But prior to launch, the engineers couldn't provide a statistical analysis to back up their concerns. "I was asked to quantify my concerns," O-ring expert Roger Boisjoly told a NASA historian, "and I said I couldn't, I couldn't quantify it, I had not data to quantify it, but I did say I knew that it was away from goodness in the current data base."
There was another problem, the data designer Edward Tufte would later argue: the engineers' arguments about the O-ring problem were poorly designed. Building off observations made by NASA investigators, he contended that the display of data in their charts insufficiently described the risk, as in this crucial table the engineers drew for NASA managers the day before the launch, with predicted figures for Challenger at the bottom.
Tufte also points to another chart with historical data that the engineers showed to NASA prior to launch.
The design of that simple chart was fatally uncommunicative, Tufte says. "This display contains all the information necessary to diagnose the relationship between temperature and damage, if only we could only see it," he wrote. "In the 13 charts prepared for making the decision to launch," he concludes, "there is a scandalous discrepancy between the intellectual tasks at hand and the images created to serve those tasks."
By comparison, the Rogers Commission's visualization of the data, drawn later that year, illustrates the uncertainty surrounding the O-rings more vividly than the engineer's table does. The outlier temperature in the upper left corner, STS 51-C, was measured at the launch of Space Shuttle Discovery a year prior, which at the time was the coldest recorded during a shuttle launch, at only 53 °F. The Challenger would launch in far lower temperatures.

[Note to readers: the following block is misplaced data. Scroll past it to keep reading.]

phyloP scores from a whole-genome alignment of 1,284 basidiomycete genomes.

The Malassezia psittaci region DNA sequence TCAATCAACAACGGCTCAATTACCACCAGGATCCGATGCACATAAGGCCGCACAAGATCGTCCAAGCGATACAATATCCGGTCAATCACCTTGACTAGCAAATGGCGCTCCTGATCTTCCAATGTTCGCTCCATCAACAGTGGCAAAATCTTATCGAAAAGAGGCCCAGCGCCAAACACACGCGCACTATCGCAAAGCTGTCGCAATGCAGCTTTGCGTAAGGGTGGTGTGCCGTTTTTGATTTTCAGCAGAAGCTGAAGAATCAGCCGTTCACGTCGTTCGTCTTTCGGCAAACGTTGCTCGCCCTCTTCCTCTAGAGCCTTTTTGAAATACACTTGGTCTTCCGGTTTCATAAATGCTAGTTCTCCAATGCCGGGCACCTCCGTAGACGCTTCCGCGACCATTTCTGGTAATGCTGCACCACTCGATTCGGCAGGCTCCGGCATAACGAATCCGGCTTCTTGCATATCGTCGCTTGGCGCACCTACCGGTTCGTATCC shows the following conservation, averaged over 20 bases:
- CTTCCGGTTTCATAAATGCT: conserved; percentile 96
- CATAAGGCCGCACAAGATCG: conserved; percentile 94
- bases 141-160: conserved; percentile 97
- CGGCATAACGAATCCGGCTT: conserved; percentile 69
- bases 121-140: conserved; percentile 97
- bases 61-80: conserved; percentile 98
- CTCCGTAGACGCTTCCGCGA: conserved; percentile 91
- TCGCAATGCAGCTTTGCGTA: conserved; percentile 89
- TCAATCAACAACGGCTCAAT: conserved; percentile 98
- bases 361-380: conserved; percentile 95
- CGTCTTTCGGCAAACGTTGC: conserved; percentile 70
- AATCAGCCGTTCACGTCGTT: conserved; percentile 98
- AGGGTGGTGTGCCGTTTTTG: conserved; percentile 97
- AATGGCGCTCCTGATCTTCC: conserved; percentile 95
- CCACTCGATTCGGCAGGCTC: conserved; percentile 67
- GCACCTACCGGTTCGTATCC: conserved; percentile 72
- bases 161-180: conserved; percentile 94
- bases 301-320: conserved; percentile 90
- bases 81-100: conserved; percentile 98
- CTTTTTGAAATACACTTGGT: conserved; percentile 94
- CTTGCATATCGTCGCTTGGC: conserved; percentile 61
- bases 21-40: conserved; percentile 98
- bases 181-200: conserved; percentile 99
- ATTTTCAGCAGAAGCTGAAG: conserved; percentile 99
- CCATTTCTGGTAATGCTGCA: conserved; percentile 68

In Visual Explanations, Tufte expands upon this graph to make the risk even more vivid, adding a marker to indicate how cold the Challenger's O-rings were that morning:
To Tufte, Challenger was a reminder that a problem can't be addressed if it can't be seen. Of course, this is all assuming that when a problem can be seen, people are willing to see it.
There is a tendency in institutions of all kinds to avoid focusing on difficult problems until they explode into crisis and disaster. In a 2002 paper in Science and Engineering Ethics, the ethicist Wade Robison and Roger Boisjoly, the former Shuttle engineer, criticized Tufte's analysis for lacking rigor and glossing over aspects of the real-life data. But they also argued that Tufte placed too much empahsis and blame on the engineers and their poorly-designed chart. Tufte's criticism, they argued, failed to take into account that many of the same engineers had raised acute concerns about the O-rings in the months before Challenger launched. But their concerns were largely shrugged off.
After reviewing Boisjoly's notes, Major Gen. Donald Kutyna, a member of the Rogers Commission, later compared NASA's acceptance of risk in the O-rings to an airline allowing one of its planes to keep flying despite evidence that one of its wings was about to fall off. At NASA, gathering data about risks, connecting the dots, and responding accordingly had quietly been subordinated to a goal as relatively insignificant as it was politically expedient: launching the Shuttle on time, and often, at a time when NASA's managers were struggling to prove the program's worth, not only to the American public but to the starry-eyed hawks in Ronald Reagan's White House and the Pentagon. Some, like Neil deGrasse Tyson, have pointed out that the Shuttle was more of a promotional and propaganda and military tool than a platform for science.